Social media companies are far from a monolith, but Americans seem to spread their distrust pretty evenly between them. While only one has undergone a name change to fend off a bad PR storm in recent months, Facebook and its parent company Meta are far from alone in setting off alarm bells for parents.

But since the last time CivicScience tracked American attitudes toward children owning cell phones and using social media, U.S. parents somehow became more amenable to young children using social media accounts. Compared to August, American parents are 19% more likely to think 12 or younger is an acceptable age to get started on social media.

This trend is largely driven by young parents. Among parents who think it’s acceptable for children 12 and younger to use social media, 7-in-10 are between the ages of 18 and 34 — and nearly 40% of those comfortable with the 12-and-under set on social media are Gen Z parents.

Among all adults, conservatives are the least likely to be comfortable with younger children using social media, but moderates and liberals just narrowly outpace them when it comes to comfort with the 12-and-under set starting their own accounts. All told, not the most polarizing issue of the day.

Although the overall comfort levels are getting younger and younger, parents of children aged 12-17 are the least likely to be very comfortable with their children’s social media intake. That said, the younger age group yields the highest rate of parents who claim to be not at all comfortable with their social media habits.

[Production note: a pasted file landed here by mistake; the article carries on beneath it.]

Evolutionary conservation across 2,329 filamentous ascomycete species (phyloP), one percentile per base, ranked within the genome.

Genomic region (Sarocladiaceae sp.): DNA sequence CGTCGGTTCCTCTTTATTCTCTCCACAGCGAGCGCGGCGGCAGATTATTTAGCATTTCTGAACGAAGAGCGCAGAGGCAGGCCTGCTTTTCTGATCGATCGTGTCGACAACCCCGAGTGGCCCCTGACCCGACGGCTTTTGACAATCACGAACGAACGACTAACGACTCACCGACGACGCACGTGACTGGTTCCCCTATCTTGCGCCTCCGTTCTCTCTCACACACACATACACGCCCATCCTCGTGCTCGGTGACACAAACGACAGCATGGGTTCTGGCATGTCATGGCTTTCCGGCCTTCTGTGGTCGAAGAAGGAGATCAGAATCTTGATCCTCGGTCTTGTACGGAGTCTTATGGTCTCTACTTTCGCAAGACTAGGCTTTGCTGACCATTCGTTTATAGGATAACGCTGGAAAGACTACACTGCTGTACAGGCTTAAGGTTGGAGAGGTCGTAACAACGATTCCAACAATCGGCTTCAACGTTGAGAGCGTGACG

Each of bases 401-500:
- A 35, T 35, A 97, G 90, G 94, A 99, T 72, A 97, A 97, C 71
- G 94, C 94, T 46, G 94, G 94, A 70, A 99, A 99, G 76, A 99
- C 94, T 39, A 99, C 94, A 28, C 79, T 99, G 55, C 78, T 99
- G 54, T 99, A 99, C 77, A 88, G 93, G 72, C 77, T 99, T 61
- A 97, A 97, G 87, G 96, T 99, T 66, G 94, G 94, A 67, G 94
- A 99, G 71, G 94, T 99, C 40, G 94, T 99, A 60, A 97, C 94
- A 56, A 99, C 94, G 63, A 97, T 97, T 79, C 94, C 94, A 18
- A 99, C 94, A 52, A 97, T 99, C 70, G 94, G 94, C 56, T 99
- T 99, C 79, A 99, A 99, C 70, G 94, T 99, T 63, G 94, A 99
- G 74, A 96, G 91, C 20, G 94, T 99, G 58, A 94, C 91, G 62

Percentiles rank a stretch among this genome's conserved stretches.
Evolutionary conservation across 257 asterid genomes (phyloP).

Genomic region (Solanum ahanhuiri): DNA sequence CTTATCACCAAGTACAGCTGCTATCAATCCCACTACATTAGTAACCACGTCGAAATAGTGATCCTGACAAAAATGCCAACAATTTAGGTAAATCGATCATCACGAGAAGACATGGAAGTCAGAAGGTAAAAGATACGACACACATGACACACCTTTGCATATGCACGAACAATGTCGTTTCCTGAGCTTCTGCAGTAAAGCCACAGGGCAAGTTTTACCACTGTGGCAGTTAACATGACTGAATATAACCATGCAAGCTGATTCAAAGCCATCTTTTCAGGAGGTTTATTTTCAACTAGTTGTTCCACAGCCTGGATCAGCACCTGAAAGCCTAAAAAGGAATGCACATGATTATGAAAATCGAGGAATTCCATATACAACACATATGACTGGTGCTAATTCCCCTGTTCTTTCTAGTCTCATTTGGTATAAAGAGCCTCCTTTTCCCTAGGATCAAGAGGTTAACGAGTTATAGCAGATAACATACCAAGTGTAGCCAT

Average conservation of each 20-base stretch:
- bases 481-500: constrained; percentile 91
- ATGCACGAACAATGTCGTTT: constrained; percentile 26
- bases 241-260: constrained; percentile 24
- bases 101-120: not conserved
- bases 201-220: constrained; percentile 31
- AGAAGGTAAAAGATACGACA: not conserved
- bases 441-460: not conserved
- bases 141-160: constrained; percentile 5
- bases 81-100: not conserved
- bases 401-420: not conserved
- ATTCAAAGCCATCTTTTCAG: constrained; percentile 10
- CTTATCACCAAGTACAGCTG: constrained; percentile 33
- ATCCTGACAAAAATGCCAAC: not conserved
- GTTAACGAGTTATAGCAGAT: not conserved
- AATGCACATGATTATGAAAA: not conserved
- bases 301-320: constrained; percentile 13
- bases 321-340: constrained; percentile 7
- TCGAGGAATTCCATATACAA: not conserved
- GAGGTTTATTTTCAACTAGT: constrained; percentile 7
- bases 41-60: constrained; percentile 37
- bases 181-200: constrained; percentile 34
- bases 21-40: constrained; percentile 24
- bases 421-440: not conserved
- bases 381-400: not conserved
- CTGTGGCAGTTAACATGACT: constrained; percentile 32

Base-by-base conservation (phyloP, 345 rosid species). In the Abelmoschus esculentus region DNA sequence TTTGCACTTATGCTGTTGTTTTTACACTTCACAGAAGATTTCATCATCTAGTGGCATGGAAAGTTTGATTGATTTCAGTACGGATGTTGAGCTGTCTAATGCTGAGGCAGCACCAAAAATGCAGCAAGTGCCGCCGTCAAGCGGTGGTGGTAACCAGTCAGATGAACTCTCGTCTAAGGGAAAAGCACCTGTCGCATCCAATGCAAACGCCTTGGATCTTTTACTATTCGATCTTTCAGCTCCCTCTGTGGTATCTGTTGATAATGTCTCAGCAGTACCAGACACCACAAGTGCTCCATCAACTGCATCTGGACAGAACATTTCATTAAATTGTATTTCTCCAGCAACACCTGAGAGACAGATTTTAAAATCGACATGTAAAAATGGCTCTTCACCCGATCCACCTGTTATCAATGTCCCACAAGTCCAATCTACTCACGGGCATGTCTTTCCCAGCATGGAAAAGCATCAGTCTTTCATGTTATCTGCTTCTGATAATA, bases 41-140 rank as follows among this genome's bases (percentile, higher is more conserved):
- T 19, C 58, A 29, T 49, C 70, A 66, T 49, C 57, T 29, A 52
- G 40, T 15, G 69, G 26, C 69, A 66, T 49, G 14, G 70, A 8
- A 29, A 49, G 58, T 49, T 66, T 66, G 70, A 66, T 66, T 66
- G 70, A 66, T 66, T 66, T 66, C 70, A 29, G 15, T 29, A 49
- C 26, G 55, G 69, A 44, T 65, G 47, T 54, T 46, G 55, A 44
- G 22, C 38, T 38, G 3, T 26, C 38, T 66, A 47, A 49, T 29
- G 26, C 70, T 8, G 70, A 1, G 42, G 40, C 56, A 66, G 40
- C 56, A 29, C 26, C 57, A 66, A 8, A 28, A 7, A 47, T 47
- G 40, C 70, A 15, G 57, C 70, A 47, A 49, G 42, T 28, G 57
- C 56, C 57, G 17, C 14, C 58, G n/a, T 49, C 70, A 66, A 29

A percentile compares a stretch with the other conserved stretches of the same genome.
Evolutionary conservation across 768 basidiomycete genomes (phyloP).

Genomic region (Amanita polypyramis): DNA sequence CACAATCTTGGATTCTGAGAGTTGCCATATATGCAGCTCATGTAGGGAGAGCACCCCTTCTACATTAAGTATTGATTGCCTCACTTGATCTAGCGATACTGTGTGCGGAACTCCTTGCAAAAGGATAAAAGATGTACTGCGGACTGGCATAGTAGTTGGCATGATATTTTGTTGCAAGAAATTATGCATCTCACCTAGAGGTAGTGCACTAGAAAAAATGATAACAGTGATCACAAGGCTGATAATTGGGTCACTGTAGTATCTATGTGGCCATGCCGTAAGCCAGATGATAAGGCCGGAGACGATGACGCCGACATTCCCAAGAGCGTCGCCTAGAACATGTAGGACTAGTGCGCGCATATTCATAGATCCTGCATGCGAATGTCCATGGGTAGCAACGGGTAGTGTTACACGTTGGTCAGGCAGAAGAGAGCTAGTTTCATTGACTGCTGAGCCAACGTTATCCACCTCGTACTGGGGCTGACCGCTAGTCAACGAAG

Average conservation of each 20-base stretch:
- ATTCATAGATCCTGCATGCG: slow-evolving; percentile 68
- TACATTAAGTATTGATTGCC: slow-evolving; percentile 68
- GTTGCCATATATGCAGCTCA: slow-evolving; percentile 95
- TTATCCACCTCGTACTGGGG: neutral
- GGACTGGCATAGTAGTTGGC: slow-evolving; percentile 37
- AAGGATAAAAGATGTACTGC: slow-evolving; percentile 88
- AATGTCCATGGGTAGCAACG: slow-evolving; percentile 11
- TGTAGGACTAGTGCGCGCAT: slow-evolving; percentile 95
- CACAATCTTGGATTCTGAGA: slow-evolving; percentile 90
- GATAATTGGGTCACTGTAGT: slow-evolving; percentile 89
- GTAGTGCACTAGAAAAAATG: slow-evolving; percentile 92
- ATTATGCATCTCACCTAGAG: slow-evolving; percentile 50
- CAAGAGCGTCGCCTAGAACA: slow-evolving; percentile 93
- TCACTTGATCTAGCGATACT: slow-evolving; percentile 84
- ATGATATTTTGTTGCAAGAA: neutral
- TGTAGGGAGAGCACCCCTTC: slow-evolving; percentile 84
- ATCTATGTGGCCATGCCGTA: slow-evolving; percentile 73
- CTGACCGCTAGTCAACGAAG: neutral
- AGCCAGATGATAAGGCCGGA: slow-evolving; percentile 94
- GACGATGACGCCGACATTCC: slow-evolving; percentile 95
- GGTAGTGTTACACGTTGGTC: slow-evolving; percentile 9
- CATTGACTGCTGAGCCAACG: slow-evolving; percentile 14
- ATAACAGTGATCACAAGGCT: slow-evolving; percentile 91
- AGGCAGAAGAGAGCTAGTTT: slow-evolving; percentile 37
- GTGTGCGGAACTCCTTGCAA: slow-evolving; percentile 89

Although most social media sites attract minimal trust from a vast majority of adults (Pinterest and YouTube lead the pack in trust, with a quarter of adults placing a “high or medium” level of trust in each), TikTok outpaces them all in the distrust department. Nearly nine-in-ten adults have low-to-zero trust in the platform to protect young users. But parents are less likely than the Gen Pop to trust YouTube and Instagram when it comes to protecting young users.

But among frequent users of TikTok, the trust levels dramatically spike; almost half of daily TikTok users trust the app to protect young users, with weekly and monthly users tracking close behind.

The more-established Instagram is slightly more trusted among adults than TikTok, but using the app regularly is less predictive of how much an adult might trust it. Just over one-third of all adults who use Instagram daily have a high or medium level of confidence in it protecting young users — but Instagram draws similarly poor trust levels to TikTok from adults who don’t use the app.

When it comes to some of the most popular social media sites for young users, adults are largely distrusting of services they aren’t too experienced with using, if at all. TikTok currently has an uphill battle when it comes to winning the trust of adults and parents, but if the inflated trust figures of frequent users are any indication, maybe the skeptics just have to take a scroll for themselves.